“What, pray, is all the fuss about?” asked a sage columnist on the first anniversary of the credit crunch (“Crisis, what crisis?”, The Guardian, Aug. 12, 2008). In response to claims that this was a great crisis of capitalism, he even deployed the word “phooey.” That sage columnist was of course yours truly; it is safe to say that I will not paste that article into my scrapbook under the title “Most Prescient Pieces.”
My argument was of course correct in that it looked in the rearview mirror rather than at the road ahead. The striking thing about the first year of the crunch was how little impact it had on the wider economy beyond the banks, the City of London and Wall Street.
And any impact that has yet been seen does not make the situation worse than the recession of the early 1990s, or especially the early 1980s, when unemployment was nearly double today’s level. Still, it is no longer possible to be as sanguine as I was in August. We are still far from a “worst since the 30s” situation, but there is no doubt that in the last four months all developed economies, and many developing ones, have frozen up. How bad might it get? We don’t know, because we can’t know.
It is worth dwelling for a moment on why I was proven so wrong. There are, I think, two reasons beyond idiocy or complacency.
First, I may have spent too much time thinking about Japan. It really did have the rich world’s worst financial crisis since 1929, when after 1990, its stock market plunged 75 percent and property prices fell 70 percent. But it never had a severe recession: more a slow squeeze that ended, from 1997 onwards, in deflationary stagnation. A huge public spending program prevented a slump; while using public funds to rescue banks prevented a meltdown.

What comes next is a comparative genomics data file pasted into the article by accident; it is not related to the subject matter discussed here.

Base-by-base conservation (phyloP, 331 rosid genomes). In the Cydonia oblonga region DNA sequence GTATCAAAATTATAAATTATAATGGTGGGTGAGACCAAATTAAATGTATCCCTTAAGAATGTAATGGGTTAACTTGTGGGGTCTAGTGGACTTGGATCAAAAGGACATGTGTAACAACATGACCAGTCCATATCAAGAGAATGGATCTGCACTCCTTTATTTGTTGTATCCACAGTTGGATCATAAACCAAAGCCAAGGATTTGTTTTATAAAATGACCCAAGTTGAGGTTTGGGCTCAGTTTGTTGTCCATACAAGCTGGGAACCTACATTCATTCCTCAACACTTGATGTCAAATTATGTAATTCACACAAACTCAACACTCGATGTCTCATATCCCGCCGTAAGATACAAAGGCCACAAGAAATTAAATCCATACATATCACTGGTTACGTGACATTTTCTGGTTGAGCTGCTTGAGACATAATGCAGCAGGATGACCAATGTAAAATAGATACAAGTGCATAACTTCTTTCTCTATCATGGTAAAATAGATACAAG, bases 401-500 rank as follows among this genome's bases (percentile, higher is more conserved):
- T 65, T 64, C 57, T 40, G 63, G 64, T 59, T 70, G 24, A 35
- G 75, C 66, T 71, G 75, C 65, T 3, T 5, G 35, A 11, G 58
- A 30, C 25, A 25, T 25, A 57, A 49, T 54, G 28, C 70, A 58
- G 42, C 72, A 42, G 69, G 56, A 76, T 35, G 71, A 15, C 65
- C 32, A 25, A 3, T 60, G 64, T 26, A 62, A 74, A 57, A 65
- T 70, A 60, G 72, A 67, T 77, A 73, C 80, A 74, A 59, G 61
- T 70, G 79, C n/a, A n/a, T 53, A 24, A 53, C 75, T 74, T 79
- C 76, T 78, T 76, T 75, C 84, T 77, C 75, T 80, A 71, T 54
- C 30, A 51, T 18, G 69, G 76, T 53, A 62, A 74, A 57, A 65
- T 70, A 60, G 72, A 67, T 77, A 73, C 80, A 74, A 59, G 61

The collapse of our financial pyramid scheme could be absorbed, I thought, by learning from Japan’s example and improving on it. That is exactly what British Prime Minister Gordon Brown did by recapitalizing Britain’s banks 14 months into the crisis, rather than waiting eight years, as Japan had. It is reflected in the fiscal expansion announced in British Chancellor of the Exchequer Alistair Darling’s pre-budget report in November and the huge spending program being prepared by US president-elect Barack Obama.
However, our drama now feels worse than Japan’s because it is international. Healthy global growth propped up Japan’s economy, whereas now we are all slowing or receding together. It is also worse because of the second factor that I misjudged in August: psychology.
The position I took was in effect an attempt to argue that we risked talking ourselves into recession through media scaremongering and remarks such as Darling’s warning in his Guardian interview on Aug. 29 that the UK faced the worst economic times in 60 years, with more “profound and long-lasting” effects than people were expecting. No doubt he now thinks he has been proven correct, while I still hope that he won’t be, and feel he may have contributed to the panic — even though it would be implausible to argue that he caused it.
Now fear has taken over. Companies, households and banks have decided that cash must be king, to be in debt is to risk death, and new commitments are best avoided. Individually, this is rational. Collectively, it is disastrous. Or, to avoid being a scaremonger, it brings about the thing we are afraid of: a nasty recession.